“If you don’t teach the algorithm with a diverse set of images, then that algorithm won’t work out in the public that is diverse,” writes Adamson in a study he co-wrote with Smith (according to a story in The Atlantic). “So there’s risk, then, for people with skin of color to fall through the cracks.”

Tragically, Smith’s wife was diagnosed with melanoma too late and paid the ultimate price for it. And she was not an anomaly—though the disease is more common for White patients, Black cancer patients are far more likely to be diagnosed at later stages, causing a notable disparity in survival rates between non-Hispanics whites (90%) and non-Hispanic blacks (66%).

As a computer scientist, Smith suspected this racial bias and reached out to Adamson, hoping a Black dermatologist would have more diverse data sets. Though Adamson didn’t have what Smith was initially looking for, this realization ignited a personal mission to investigate and reduce disparities.

Now, Adamson uses the knowledge gained through his years of research to help advance the fight for health equity. To him, that means not only gaining a wider array of data sets, but also having more conversations with patients to understand how socioeconomic status impacts the level and efficiency of care.

“At the end of the day, what matters most is how we help patients at the patient level,” Adamson told Upworthy. “And how can you do that without knowing exactly what barriers they face?”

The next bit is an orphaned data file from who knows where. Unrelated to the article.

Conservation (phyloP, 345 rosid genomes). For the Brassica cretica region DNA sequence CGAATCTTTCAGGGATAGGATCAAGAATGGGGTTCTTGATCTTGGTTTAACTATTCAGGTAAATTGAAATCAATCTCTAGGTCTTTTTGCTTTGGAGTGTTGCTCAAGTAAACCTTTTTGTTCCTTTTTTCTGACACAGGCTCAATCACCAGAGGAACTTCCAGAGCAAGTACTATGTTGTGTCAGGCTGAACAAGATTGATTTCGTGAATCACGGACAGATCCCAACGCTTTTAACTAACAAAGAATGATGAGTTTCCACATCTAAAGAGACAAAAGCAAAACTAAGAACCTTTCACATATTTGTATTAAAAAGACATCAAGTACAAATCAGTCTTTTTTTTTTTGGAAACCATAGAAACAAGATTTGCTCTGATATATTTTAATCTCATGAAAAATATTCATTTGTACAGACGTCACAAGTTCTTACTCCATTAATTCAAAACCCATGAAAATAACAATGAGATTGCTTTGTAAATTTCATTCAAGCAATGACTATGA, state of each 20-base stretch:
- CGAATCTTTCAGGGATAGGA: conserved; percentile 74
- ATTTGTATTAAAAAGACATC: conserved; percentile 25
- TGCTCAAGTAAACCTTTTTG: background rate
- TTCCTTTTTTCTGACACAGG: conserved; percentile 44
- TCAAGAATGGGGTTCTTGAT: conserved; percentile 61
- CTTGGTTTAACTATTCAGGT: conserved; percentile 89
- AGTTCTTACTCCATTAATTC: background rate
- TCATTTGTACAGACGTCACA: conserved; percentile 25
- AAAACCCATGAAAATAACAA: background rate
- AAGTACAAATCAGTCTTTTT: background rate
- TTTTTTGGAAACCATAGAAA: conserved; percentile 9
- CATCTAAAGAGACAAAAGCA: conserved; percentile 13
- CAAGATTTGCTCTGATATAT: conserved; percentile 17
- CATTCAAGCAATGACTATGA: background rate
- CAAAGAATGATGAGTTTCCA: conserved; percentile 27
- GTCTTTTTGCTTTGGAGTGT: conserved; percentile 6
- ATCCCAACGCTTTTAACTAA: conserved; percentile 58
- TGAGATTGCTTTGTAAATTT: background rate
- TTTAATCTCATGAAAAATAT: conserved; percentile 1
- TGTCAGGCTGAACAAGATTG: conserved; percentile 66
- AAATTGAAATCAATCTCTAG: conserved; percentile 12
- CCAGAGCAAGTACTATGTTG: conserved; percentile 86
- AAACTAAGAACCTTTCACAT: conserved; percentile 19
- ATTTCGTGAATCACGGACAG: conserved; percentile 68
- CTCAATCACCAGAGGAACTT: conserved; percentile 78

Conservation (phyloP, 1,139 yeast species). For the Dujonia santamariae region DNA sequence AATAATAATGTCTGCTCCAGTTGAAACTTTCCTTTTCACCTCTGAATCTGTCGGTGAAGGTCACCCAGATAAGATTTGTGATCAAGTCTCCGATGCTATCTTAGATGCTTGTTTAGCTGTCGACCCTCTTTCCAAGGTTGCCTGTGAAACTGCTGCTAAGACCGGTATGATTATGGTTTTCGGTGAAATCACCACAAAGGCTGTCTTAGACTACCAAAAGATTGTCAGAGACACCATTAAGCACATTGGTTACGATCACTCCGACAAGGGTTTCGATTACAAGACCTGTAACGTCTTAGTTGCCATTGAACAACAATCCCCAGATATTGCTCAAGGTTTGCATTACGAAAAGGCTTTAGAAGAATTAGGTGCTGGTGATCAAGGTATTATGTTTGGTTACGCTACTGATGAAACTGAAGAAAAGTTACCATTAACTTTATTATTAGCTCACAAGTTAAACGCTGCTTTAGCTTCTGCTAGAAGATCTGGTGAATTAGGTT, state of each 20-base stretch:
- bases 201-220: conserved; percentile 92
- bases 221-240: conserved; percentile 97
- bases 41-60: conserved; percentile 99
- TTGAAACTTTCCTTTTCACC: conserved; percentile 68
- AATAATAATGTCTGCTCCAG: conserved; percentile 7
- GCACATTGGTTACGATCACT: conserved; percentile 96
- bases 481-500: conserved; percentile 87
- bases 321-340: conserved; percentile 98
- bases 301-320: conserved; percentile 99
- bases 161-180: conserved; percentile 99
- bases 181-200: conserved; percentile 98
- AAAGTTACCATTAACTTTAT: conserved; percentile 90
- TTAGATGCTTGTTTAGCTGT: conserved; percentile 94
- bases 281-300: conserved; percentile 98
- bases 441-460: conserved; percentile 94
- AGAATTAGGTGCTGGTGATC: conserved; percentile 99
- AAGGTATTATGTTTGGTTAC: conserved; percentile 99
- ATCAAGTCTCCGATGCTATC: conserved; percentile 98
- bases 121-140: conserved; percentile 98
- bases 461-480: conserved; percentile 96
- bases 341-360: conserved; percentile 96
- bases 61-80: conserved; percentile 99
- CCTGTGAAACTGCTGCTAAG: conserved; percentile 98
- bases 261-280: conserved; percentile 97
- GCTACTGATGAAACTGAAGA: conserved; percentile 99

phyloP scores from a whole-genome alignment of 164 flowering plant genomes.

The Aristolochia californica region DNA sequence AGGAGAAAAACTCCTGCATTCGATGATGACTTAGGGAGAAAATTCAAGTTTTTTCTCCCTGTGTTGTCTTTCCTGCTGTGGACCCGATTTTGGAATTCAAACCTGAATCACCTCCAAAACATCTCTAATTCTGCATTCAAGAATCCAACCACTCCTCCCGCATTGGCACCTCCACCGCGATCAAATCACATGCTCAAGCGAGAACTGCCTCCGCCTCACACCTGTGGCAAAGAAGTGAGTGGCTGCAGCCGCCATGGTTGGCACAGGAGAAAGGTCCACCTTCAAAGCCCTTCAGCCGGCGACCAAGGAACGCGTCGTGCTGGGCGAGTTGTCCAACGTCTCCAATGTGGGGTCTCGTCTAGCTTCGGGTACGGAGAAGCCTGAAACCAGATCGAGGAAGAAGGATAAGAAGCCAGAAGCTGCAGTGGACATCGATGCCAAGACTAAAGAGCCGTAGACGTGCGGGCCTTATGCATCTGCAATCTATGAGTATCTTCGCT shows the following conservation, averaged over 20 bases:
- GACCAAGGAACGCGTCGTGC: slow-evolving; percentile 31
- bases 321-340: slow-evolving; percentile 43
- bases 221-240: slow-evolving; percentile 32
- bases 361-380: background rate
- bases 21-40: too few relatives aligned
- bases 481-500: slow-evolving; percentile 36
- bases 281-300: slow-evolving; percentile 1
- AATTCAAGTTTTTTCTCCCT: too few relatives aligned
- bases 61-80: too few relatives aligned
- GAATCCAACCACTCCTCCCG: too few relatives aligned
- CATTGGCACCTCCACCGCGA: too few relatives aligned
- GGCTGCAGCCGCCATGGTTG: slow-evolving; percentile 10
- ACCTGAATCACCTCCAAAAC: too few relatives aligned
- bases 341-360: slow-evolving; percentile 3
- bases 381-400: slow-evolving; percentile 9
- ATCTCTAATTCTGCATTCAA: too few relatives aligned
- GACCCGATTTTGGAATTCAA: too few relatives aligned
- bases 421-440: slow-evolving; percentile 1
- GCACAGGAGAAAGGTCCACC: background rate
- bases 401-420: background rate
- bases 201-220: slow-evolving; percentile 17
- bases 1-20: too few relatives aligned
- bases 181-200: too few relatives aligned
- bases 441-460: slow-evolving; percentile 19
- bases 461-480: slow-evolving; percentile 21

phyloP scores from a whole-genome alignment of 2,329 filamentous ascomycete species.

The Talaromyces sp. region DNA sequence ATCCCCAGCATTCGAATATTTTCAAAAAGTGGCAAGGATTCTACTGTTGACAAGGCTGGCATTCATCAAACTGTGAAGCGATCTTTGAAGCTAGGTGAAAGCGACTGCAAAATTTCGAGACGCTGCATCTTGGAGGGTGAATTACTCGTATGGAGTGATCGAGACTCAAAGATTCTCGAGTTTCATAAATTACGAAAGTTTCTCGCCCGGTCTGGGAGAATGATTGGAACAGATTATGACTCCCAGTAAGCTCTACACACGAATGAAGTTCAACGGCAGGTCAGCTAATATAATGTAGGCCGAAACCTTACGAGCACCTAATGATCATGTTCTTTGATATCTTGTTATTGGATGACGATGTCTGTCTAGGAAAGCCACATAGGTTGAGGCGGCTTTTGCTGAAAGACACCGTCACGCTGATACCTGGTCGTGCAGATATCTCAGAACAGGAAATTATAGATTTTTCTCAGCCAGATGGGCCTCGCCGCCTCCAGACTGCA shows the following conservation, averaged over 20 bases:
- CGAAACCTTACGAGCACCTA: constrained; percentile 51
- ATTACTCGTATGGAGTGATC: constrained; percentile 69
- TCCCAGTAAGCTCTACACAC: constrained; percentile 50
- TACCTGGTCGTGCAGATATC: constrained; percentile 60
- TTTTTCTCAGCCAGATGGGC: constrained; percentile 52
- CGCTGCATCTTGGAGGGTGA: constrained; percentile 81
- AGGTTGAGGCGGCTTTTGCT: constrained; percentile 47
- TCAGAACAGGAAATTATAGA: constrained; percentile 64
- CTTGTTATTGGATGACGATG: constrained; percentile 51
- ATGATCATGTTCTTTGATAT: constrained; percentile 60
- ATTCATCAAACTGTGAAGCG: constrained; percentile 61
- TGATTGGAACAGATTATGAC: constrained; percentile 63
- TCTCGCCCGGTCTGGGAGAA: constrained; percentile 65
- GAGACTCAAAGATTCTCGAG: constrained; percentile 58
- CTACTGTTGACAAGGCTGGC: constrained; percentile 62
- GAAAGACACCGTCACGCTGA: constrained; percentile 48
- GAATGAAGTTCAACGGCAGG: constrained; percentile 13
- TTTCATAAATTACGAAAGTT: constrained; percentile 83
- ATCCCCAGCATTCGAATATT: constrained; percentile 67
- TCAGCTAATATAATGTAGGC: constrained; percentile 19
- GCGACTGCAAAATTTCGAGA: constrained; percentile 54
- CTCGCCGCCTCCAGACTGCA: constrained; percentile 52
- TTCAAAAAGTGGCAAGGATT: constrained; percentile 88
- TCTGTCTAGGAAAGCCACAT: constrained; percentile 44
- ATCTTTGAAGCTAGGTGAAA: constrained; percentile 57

american cancer society, skin cacner treatment"What matters most is how we help patients at the patient level."https://www.kellydavidsonstudio.com/

The American Cancer Society believes everyone deserves a fair and just opportunity to prevent, find, treat, and survive cancer—regardless of how much money they make, the color of their skin, their sexual orientation, gender identity, their disability status, or where they live. Inclusive tools and resources on the Health Equity section of their website can be found here. For more information about skin cancer, visit cancer.org/skincancer.

via Dion Merrick / Facebook

This article originally appeared on 02.09.21


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Nurse turns inappropriate things men say in the delivery room into ‘inspirational’ art

"Can you move to the birthing ball so I can sleep in the bed?"

Holly the delivery nurse.

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Some of the comments are so wrong that she did something creative with them by turning them into “inspirational” quotes and setting them to “A Thousand Miles” by Vanessa Carlton on TikTok.